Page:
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The Week in Media

Big changes at MTV and OWN, WSJ stays on top, plus more headlines and news
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Top news for the week of May 1-6:

Judy McGrath, longtime CEO of MTV Networks, resigns
Daily News claims early FDNY tip about Bin Laden’s death
► Chrome powered with Google’s biggest TV campaign yet, from Bartle Bogle Hegarty
Twitter acquires TweetDeck for estimated $45 million
Christina Norman out at OWN: The Oprah Winfrey Network
► Hearst doubles down: mag subs to be sold in iTunes; will sell AOL’s large-format digital ads
► Condé Nast close to iPad deal
Sarah Watson named chief strategy officer at BBH N.Y.
AT&T broadband cap arrives; $10 for every additional 50 gigabytes
Every Day With Rachael Ray nabs Details’ Paul Jowdy as publisher
AOL HuffPo’s Jai Singh goes to Yahoo Media Network as EIC; HuffPo’s Nico Pitney promoted to ME slot                    
AOL’s Q1 profit drops 86% from Q1 2010
WPP and IPG partner to provide licensing services for clients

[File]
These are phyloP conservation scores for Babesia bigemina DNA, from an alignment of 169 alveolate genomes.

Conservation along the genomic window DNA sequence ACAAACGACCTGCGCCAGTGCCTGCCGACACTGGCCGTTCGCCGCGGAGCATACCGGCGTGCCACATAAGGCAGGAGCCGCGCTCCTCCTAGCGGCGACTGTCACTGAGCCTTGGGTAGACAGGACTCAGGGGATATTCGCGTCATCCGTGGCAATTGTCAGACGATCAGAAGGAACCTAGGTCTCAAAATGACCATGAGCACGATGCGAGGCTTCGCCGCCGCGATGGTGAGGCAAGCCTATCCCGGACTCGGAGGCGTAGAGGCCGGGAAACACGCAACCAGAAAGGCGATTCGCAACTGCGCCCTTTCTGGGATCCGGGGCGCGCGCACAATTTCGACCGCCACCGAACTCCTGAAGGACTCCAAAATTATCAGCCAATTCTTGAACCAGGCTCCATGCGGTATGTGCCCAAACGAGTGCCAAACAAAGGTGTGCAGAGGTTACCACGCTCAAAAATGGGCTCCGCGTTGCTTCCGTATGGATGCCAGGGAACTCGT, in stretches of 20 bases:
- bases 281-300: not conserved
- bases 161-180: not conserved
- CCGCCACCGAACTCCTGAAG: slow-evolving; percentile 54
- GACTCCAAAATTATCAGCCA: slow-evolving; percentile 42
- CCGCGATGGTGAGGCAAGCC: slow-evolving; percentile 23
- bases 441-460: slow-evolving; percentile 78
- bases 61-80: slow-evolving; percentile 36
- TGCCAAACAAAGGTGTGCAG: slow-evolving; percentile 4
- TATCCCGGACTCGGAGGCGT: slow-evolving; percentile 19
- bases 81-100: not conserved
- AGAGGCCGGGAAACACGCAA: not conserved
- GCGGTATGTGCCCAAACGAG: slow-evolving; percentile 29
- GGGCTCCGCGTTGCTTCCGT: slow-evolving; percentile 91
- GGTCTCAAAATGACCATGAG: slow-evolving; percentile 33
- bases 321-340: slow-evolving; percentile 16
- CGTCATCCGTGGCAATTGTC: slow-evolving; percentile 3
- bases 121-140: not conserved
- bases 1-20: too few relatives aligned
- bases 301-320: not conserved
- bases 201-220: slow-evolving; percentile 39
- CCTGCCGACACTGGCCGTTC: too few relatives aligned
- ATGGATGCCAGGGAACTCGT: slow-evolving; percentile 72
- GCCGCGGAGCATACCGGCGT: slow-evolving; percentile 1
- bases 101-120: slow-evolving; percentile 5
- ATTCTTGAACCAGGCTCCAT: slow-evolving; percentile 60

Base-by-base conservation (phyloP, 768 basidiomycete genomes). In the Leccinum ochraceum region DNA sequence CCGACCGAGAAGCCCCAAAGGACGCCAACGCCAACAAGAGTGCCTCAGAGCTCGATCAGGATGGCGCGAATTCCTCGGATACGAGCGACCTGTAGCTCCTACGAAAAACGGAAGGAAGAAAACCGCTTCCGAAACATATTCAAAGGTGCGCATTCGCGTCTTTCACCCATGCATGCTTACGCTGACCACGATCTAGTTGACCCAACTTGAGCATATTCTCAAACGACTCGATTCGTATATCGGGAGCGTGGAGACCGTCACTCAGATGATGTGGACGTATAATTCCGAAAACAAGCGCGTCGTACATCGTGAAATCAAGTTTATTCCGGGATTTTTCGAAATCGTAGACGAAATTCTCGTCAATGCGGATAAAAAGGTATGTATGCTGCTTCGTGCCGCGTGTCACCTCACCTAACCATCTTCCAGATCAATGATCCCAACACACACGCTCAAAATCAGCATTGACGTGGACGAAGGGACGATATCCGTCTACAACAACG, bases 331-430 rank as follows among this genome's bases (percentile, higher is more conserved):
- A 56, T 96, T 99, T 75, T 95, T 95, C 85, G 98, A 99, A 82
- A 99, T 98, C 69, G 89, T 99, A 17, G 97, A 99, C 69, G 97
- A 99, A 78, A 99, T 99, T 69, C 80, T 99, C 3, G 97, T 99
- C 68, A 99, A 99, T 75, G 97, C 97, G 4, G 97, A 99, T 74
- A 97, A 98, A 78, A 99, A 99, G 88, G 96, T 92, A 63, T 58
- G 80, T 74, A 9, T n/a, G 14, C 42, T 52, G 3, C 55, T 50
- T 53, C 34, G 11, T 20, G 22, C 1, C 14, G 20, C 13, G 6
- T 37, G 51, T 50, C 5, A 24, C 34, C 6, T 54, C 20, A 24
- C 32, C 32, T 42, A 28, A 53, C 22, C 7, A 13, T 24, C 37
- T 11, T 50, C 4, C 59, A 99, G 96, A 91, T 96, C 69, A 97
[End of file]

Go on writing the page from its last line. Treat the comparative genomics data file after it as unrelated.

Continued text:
► Warner Bros. Home Entertainment buys Flixster, Rotten Tomatoes
► Nick Ascheim, AP GM of digital and key to its expansion plans, bolts for BBC
► Pandora expands into funny with Comedy Genome Project
Wall Street Journal holds on to crown as top-selling U.S. paper

Quotes of the week:

"Stop the presses!"
—Order given in The New York Times newsroom in response to Bin Laden news; reportedly only the third time the words were said there in 43 years

"As long as News Corp. is plagued by hate speech, illegal activity, and misinformation, you’ll be a global pariah."
—Media Matters for America in a full-page print ad calling on James Murdoch for News Corp. changes

"Arguing on Twitter is like wearing a fedora. Stop it, you look like an asshole."
—Funny or Die

"Stigma is not an effective motivator."
—Rebecca Puhl, a Yale University psychologist, commenting on an anti-obesity initiative in Georgia using overweight children in ads

"[Facebook is] the most appalling spying machine  that has ever been invented."
—Wikileaks’ Julian Assange in an interview with Russia Today